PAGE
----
In the illustrated embodiments of the invention, the cutter assembly is embodied as a trencher and the transport device is a chain that imparts a line of action to the cutting elements that remains linear for the portion of the chain's path where the cutting elements contact the surface being cut. However, the cutting assembly can be implemented in other embodiments, where the transport device takes on other forms. For example, the transport device could be designed as a large rotating body with the freewheeling cutting elements mounted thereon. In such an embodiment, the freewheeling cutting elements could be mounted to an outer circumference of the rotating body or to a face of the rotating body. For example, the transport device could be a large drum that forms a profiling machine. In this case, the cutting elements could be mounted in a freewheeling fashion to the circumference of the drum, which is spun to cut away at a surface. In another embodiment, the cutter assembly could be embodied as a rock wheel, with the wheel acting as the transport device and the cutting elements mounted in a freewheeling manner to the outer circumference of the wheel. In yet another example embodiment, the cutting elements could be mounted to a shaft that acts as the transport device so as to form a type of drill or boring machine. In such a case, the cutting elements could be mounted on the outer circumference of the shaft and/or on the end face of the shaft. Furthermore, the end face of the shaft could be flat, or could have a profile, such as a cone shape. In each of these cases, the transport device would have a rotational, rather than linear, movement and the line of action of the cutting elements would continuously change. However, the freewheeling cutting elements would still be canted and tilted to roll against the surface being cut and would be cutting material away from this surface.
In the embodiments illustrated in
Just as the configuration and spacing of the cutting elements 30 on the driven transport device can be variable, the diameter of the cutting elements can also be varied. For example, the cutting elements can range in size from several inches in diameter to less than an inch in diameter. The selection of diameter can depend on the particular driven transport device and the particular application for which the cutting elements are being applied. These variations are possible regardless of whether the transport device is a chain, as shown in the drawings, or if the cutting elements are mounted on a rotating shaft or tube.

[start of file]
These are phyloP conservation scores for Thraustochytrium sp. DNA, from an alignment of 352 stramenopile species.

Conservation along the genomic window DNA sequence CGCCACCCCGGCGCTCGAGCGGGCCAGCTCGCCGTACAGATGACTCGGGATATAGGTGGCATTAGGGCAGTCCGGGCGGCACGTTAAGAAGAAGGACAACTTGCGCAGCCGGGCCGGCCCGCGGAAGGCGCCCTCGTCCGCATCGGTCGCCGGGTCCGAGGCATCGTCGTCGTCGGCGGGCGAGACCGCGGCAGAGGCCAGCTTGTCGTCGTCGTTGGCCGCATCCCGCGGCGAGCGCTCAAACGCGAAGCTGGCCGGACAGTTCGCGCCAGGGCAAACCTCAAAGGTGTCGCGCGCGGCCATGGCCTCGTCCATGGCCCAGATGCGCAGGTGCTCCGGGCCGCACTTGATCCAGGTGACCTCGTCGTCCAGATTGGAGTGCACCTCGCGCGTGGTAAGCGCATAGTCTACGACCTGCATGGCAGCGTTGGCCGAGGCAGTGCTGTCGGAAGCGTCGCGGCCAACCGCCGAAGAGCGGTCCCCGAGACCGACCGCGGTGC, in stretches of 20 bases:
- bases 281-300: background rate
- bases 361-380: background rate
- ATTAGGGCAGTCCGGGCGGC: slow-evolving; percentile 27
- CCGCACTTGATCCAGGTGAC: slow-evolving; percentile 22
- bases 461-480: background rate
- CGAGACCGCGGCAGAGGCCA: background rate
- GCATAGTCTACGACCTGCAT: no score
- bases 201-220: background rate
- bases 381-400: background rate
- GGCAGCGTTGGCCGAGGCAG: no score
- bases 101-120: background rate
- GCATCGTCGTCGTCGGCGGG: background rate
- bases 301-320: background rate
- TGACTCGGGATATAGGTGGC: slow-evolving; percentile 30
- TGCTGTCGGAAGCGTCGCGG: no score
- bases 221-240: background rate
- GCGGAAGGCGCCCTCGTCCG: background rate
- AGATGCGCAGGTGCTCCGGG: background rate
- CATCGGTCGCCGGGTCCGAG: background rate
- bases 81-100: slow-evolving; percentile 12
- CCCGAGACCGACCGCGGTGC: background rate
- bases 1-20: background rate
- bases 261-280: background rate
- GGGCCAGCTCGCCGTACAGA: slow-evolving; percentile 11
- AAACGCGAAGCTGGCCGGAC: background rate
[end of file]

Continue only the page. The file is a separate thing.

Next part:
The use of the terms “a” and “an” and “the” and “at least one” and similar referents in the context of describing the invention (especially in the context of the following claims) are to be construed to cover both the singular and the plural, unless otherwise indicated herein or clearly contradicted by context. The use of the term “at least one” followed by a list of one or more items (for example, “at least one of A and B”) is to be construed to mean one item selected from the listed items (A or B) or any combination of two or more of the listed items (A and B), unless otherwise indicated herein or clearly contradicted by context. The terms “comprising,” “having,” “including,” and “containing” are to be construed as open-ended terms (i.e., meaning “including, but not limited to,”) unless otherwise noted. Recitation of ranges of values herein are merely intended to serve as a shorthand method of referring individually to each separate value falling within the range, unless otherwise indicated herein, and each separate value is incorporated into the specification as if it were individually recited herein. All methods described herein can be performed in any suitable order unless otherwise indicated herein or otherwise clearly contradicted by context. The use of any and all examples, or exemplary language (e.g., “such as”) provided herein, is intended merely to better illuminate the invention and does not pose a limitation on the scope of the invention unless otherwise claimed. No language in the specification should be construed as indicating any non-claimed element as essential to the practice of the invention.
Preferred embodiments of this invention are described herein, including the best mode known to the inventors for carrying out the invention. Variations of those preferred embodiments may become apparent to those of ordinary skill in the art upon reading the foregoing description. The inventors expect skilled artisans to employ such variations as appropriate, and the inventors intend for the invention to be practiced otherwise than as specifically described herein. Accordingly, this invention includes all modifications and equivalents of the subject matter recited in the claims appended hereto as permitted by applicable law. Moreover, any combination of the above-described elements in all possible variations thereof is encompassed by the invention unless otherwise indicated herein or otherwise clearly contradicted by context.
1. A universal cutter assembly comprising:
- two or more freewheeling cutting elements mounted to a rotating chain or tube, each element having a cutting face and being freely rotatable about an axis so that the rotating chain or tube imparts on the cutting element a rolling engagement of the cutting face with a surface to be cut, wherein respective axes of at least a pair of opposing cutting elements cross in an area between the rotating chain or tube and the surface being cut; and